• Rapid Application Deployment: The goal is to deploy cross-language, versioned applications and environment settings, with a facility for rolling out new applications or components to distributed resources — while the Grid is still actively running other applications. This allows for many applications and different versions of the same application to run in the same distributed environment.
  • Unlimited Application Scalability: Additional processors can be simply added to the compute pool, without limit, and made available for work automatically, on demand. As additional computing power is needed, the Grid software dynamically provisions resources on the new servers, enabling applications to be effortlessly and transparently scaled.
  • Massive Task Throughput Rates: One of the most important requirements in transaction processing is the ability to handle high volumes of requests per second. Ideally, hundreds of thousands of tasks per second are flowing through the adaptive Grid infrastructure.

Summary

New technology is available to bring the benefits of Grid computing — radically improved service levels at significantly lower cost — to J2EE applications. When applied in these transactional environments, it is possible to achieve horizontal scale that optimizes resource utilization and reduces the need for more hardware. Dynamic service provisioning allocates resources based on business policy to assure maximum productivity. Ultimately, this is a logical evolution that can make the vision of “on-demand computing” an enterprise reality — by deploying Grid resources as needed and where needed to meet demand.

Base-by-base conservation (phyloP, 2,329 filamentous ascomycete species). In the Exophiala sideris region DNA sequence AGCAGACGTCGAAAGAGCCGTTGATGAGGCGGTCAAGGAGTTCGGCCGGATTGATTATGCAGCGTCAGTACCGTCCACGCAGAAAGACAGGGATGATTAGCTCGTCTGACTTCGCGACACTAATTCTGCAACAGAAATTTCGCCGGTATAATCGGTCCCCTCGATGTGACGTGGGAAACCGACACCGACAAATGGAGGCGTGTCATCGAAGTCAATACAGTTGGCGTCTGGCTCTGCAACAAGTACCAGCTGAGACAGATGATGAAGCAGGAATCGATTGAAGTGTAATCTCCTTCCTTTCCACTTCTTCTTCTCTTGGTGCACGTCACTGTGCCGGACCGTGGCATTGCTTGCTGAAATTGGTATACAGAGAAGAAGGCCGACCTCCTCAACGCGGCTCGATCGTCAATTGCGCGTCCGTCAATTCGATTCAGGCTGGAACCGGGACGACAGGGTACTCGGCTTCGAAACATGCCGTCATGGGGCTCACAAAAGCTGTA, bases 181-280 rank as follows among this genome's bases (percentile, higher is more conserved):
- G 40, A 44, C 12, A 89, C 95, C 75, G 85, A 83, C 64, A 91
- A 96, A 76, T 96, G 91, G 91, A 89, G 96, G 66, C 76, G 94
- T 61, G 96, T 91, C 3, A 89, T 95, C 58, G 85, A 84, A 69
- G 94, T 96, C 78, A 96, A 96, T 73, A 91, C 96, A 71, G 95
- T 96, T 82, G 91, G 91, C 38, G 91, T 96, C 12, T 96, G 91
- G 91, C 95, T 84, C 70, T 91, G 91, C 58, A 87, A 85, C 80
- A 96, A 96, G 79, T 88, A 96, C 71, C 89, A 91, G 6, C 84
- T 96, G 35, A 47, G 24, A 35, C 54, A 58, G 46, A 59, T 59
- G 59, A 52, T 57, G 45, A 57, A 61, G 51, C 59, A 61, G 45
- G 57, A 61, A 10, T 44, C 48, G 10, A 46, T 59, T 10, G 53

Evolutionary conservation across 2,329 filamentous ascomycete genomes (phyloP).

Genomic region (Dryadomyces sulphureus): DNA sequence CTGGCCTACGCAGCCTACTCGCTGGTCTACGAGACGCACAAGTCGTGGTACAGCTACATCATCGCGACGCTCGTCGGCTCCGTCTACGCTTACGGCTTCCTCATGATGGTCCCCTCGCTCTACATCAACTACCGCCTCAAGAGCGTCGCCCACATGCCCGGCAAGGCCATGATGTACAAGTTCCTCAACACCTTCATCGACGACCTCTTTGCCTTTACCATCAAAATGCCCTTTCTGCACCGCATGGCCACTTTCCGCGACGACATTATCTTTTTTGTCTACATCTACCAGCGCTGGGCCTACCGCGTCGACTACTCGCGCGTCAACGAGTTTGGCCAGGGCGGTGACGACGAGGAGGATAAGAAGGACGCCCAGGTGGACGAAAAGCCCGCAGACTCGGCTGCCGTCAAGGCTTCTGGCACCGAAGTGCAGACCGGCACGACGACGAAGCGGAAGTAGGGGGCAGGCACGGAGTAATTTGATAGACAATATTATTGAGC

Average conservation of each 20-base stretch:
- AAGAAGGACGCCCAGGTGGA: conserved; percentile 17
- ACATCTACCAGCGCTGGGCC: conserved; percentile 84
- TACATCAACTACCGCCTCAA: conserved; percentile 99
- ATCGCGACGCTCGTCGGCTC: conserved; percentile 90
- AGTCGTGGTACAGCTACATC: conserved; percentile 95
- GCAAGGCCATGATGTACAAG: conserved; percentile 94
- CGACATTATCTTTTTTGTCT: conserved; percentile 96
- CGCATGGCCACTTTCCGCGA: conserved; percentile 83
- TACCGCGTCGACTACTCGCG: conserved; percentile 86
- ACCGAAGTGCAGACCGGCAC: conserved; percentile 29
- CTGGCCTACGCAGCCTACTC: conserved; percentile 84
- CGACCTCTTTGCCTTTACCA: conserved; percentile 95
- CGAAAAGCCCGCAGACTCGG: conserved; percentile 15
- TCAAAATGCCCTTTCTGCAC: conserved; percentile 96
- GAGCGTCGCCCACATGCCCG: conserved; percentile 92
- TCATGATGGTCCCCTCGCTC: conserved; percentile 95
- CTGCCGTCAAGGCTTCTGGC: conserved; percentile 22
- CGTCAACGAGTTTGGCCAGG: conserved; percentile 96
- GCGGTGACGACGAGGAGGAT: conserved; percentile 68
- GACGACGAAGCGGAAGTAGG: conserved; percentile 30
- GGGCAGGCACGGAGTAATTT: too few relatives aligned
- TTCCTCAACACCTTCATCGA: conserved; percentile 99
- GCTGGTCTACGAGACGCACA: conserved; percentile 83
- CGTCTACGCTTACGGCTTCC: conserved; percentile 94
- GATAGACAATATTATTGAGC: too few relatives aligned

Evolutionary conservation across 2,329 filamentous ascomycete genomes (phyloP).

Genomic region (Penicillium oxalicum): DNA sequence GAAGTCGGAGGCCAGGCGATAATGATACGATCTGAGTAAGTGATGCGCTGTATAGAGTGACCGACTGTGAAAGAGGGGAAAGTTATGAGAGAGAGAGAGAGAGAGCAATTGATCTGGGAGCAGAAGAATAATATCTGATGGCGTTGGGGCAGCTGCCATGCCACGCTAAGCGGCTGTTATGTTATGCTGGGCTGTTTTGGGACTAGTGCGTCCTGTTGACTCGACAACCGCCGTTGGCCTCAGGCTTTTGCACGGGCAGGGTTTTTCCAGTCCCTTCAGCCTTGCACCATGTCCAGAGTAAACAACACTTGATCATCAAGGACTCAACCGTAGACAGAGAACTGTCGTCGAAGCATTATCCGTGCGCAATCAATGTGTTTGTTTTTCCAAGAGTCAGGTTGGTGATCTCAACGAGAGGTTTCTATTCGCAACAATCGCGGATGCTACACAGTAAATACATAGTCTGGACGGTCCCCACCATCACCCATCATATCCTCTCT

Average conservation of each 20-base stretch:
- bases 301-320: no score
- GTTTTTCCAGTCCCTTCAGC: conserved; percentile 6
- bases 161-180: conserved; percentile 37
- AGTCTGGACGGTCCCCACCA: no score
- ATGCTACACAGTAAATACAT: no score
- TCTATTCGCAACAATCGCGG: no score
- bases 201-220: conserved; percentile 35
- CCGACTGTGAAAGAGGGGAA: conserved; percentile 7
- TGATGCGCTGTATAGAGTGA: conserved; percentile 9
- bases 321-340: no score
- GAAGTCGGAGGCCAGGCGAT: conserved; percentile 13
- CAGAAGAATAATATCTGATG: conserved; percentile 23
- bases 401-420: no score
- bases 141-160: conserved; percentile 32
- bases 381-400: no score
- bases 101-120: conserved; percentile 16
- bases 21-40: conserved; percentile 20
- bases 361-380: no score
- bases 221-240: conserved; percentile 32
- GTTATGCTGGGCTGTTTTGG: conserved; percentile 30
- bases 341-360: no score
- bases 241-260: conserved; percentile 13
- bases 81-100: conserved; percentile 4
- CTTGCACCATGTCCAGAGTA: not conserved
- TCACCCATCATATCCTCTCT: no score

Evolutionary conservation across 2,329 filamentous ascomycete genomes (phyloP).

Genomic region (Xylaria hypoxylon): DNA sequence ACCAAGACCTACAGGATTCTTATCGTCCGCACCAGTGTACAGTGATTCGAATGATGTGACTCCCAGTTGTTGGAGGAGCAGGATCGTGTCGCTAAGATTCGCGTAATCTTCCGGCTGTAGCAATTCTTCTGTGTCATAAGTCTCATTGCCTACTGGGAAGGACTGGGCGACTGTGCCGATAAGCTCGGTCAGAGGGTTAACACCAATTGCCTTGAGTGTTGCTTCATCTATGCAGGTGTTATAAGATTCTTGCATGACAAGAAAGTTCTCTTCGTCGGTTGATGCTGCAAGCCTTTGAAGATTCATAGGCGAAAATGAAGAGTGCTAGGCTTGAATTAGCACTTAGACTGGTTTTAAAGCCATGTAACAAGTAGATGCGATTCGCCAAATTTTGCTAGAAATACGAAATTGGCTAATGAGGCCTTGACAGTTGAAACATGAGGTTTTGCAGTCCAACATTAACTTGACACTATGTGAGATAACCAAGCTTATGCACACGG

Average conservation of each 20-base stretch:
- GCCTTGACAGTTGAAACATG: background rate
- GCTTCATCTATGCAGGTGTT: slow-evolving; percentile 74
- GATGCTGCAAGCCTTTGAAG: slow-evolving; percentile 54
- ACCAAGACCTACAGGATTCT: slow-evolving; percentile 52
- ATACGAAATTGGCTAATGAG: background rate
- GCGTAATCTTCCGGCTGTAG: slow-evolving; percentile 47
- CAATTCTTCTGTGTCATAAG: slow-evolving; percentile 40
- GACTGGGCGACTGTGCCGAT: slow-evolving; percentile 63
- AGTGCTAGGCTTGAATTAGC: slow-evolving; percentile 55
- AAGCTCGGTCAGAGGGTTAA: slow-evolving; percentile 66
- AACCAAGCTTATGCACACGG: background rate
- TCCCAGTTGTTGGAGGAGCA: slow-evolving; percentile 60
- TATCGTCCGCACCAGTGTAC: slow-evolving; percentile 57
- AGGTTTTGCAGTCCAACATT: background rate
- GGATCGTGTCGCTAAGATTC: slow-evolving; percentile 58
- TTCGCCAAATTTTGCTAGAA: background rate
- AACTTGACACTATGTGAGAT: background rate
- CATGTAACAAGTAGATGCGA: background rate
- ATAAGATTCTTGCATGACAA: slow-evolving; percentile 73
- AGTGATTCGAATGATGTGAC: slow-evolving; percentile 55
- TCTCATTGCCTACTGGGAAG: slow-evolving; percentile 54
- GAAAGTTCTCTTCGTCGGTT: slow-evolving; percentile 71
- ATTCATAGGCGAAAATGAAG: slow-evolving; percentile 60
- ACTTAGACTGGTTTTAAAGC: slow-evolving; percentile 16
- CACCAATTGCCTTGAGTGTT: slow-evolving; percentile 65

About Kelly Vizzini

As chief marketing officer at DataSynapse, Kelly Vizzini works to leverage the company's existing successes and domain expertise to build a brand identity that positions DataSynapse as the de facto standard in the U.S. and European markets for distributed computing solutions. Prior to her role at DataSynapse, Vizzini held marketing positions at several software companies including Prescient, Optum, Metasys and InfoSystems. She holds a bachelor's degree in journalism and communications from the University of South Carolina.